Winner: Electric Cars
Will Hydrogen Cars Overtake Electric Cars?
Electric vehicles appear to have the upper hand over hydrogen fuel cell vehicles at the moment, despite the fact that hydrogen is still a developing technology. Hydrogen, on the other hand, maybe able to catch up to electric vehicles with enough time and effort. However, infrastructure investment to support hydrogen fuel cell drivers will be required.
Rather than focusing on electric vs. hydrogen cars, regard them as part of a common environment. While the creation of a lithium-ion battery consumes a lot of energy, hydrogen synthesis has the potential to be far more energy-efficient. The crucial word here is potential. All green developments are good news for the environment, as both hydrogen automobiles and electric vehicles are less polluting than gasoline and diesel.
Hydrogen Cars Vs Electric Cars: Which Is More Sustainable?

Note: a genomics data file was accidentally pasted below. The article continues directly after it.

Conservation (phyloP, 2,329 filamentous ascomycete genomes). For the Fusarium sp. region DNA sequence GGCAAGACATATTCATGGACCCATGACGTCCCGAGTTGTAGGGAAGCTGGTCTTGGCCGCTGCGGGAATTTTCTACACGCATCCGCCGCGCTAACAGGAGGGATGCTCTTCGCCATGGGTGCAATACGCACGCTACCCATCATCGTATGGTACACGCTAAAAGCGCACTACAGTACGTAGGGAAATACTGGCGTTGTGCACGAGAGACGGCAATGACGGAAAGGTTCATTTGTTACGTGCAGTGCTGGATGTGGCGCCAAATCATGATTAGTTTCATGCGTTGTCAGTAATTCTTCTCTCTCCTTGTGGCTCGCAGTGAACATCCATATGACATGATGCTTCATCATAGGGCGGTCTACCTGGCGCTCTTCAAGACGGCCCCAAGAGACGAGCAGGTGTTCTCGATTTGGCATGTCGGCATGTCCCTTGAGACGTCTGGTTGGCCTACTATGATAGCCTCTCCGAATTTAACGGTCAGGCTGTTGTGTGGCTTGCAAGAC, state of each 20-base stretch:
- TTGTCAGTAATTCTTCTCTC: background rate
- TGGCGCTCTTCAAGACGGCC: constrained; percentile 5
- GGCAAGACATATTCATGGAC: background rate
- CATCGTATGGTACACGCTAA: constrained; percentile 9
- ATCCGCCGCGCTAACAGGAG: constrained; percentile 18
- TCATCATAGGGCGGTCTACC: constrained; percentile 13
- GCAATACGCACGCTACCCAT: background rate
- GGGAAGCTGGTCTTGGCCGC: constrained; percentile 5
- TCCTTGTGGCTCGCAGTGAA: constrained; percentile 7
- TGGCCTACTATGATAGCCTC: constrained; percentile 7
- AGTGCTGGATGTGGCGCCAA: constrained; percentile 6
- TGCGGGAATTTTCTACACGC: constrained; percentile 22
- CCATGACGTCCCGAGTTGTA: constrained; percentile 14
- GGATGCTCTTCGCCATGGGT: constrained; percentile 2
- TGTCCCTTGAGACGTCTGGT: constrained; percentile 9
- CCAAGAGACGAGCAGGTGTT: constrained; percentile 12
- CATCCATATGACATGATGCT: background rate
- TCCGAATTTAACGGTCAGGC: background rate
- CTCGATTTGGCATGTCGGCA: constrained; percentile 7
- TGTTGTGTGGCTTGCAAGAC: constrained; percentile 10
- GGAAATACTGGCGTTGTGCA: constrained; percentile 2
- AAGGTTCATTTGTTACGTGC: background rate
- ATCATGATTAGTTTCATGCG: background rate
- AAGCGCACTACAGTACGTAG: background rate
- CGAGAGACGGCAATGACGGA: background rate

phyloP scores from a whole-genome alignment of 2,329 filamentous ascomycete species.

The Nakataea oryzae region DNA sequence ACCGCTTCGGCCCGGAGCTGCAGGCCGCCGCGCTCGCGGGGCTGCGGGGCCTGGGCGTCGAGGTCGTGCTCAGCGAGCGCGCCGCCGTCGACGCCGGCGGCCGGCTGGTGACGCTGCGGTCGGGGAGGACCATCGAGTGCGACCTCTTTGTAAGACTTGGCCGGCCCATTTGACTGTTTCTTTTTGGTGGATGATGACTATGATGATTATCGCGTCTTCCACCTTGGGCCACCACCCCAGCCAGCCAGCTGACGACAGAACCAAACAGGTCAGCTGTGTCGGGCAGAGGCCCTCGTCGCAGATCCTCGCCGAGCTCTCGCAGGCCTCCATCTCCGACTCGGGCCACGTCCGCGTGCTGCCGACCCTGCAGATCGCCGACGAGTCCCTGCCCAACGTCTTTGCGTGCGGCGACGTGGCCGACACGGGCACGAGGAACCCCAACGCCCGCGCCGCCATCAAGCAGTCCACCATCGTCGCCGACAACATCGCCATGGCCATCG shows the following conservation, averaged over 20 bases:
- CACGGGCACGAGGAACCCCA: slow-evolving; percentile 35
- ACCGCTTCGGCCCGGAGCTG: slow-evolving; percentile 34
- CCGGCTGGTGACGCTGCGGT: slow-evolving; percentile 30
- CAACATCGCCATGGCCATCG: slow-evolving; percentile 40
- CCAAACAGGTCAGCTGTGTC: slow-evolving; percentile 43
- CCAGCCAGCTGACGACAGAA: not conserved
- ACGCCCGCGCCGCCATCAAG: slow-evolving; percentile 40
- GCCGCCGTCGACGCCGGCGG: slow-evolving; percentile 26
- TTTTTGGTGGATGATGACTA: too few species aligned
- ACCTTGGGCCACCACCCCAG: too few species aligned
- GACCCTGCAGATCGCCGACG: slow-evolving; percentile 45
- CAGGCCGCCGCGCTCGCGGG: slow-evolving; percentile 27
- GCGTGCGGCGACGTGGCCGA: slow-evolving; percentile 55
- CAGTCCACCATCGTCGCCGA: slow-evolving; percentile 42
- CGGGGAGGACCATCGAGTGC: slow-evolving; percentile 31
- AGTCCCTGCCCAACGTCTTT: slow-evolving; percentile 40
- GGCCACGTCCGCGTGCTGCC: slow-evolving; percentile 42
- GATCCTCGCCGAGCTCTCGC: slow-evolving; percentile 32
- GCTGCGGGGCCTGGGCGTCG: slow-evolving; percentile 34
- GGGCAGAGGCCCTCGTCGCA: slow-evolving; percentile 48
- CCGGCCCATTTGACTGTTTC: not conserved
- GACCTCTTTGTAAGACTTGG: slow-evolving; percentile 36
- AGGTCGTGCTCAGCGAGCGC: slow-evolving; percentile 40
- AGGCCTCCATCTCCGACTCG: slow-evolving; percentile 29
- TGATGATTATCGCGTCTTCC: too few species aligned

Despite the advantages noted above, the majority of hydrogen produced today comes through the methane reforming process. Because of the carbon monoxide and dioxide produced in the process, hydrogen-powered vehicles lose all of their potential as a solution to combat climate change. Even if the process of methane cracking is improved, it is unlikely to be a long-term solution.
However, as technology advances, it is possible that the water electrolysis method for obtaining hydrogen can be improved and expanded. Because hydrogen cars require energy twice (to produce hydrogen and then use it to power vehicles), whereas electric cars can use energy directly from the grid, this is a significant argument in favor of electric automobiles.
There are several fundamental differences between hydrogen and electric vehicles, each with its own set of benefits and drawbacks. There is more work to be done on hydrogen automobiles and electric vehicles. While the industry strives to reduce the carbon footprint of electric batteries and hydrogen becomes more widely available, particularly in terms of charging stations, hybrid technology could be a viable alternative. Renault, once again, has recognized this potential: the New Clio, New Captur, and New Mégane.